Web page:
This artwork contains a sad little girl that is bleeding from the nose and holding a teddy bear, all while she is standing in a landscape of rubble. There are five people in the background that are looking directly at the little girl; two men are photographing her, a woman with a clip board and headphones has her arm extended that prevents two men wearing red crosses from interfering with the sad event that is occurring.

  The artist used jagged lines to create the disorder and destruction surrounding the little girl. The little girl is placed slightly off-center in the foreground for the viewer in order to place greater emphasis on her, while placing the observers in the background. The most noticeable use of the elements of art is the use of only one color, red. The artist used an intense red to draw the viewer’s attention to the blood on the girl’s face and on the Red Cross men that want to help the child. The placement of the people in the artwork and the use of red place great emphasis on the child being depicted because it makes the viewer’s eyes refer back to the little girl.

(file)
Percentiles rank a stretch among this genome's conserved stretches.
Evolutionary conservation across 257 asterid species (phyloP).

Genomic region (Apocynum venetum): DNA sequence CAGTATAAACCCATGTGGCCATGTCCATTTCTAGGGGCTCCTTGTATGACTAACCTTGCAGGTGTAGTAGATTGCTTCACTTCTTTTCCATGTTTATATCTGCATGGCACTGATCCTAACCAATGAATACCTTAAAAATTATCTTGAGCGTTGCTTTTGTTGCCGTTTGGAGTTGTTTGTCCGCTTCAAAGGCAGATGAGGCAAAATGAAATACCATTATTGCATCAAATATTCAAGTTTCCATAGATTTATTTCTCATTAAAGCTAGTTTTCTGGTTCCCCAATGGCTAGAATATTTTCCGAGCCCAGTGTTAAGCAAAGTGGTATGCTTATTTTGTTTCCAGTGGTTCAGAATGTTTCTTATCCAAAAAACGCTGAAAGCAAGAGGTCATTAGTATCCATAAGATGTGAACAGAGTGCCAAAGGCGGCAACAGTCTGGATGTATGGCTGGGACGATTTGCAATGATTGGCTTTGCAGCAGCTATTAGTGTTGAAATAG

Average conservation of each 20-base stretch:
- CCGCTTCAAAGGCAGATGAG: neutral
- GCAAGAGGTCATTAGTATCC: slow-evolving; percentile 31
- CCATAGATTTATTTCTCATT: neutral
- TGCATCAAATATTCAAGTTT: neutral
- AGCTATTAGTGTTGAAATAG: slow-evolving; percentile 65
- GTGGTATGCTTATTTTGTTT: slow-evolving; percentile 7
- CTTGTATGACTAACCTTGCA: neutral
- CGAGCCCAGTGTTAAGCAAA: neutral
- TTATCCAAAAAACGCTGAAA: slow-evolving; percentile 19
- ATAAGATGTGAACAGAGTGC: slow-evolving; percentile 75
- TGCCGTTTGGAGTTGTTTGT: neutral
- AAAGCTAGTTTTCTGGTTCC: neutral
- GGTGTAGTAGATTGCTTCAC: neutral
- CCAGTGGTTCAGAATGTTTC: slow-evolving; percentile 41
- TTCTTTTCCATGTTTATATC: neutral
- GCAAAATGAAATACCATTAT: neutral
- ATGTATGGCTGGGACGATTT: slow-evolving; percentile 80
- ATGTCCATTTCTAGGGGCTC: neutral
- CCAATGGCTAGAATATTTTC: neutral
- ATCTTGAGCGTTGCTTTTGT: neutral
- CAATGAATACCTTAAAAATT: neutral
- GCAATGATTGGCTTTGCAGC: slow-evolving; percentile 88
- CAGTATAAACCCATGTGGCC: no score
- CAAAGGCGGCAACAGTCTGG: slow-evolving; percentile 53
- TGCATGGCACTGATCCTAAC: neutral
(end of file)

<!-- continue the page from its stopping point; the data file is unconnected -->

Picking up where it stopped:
The destruction surrounding the child, blood on her face, and her facial expression tells us that it is a sad and uncomfortable environment. The scene is also disturbing because the adults are not helping the innocent and crying child. Instead, they are taking advantage of her situation and documenting it for their own benefit. The artist utilizes this scene to make his audience aware of the great lengths that the news media is willing to go to in order to obtain a “touching” story.

  This artwork is very powerful and thought provoking because the artist provides a different perspective for his audience about the news media. He confronts the viewer with a dramatic scene of helplessness in order to get his social message across. Therefore, this artwork successfully achieves and meets the criteria for the aesthetic theory of instrumentalism.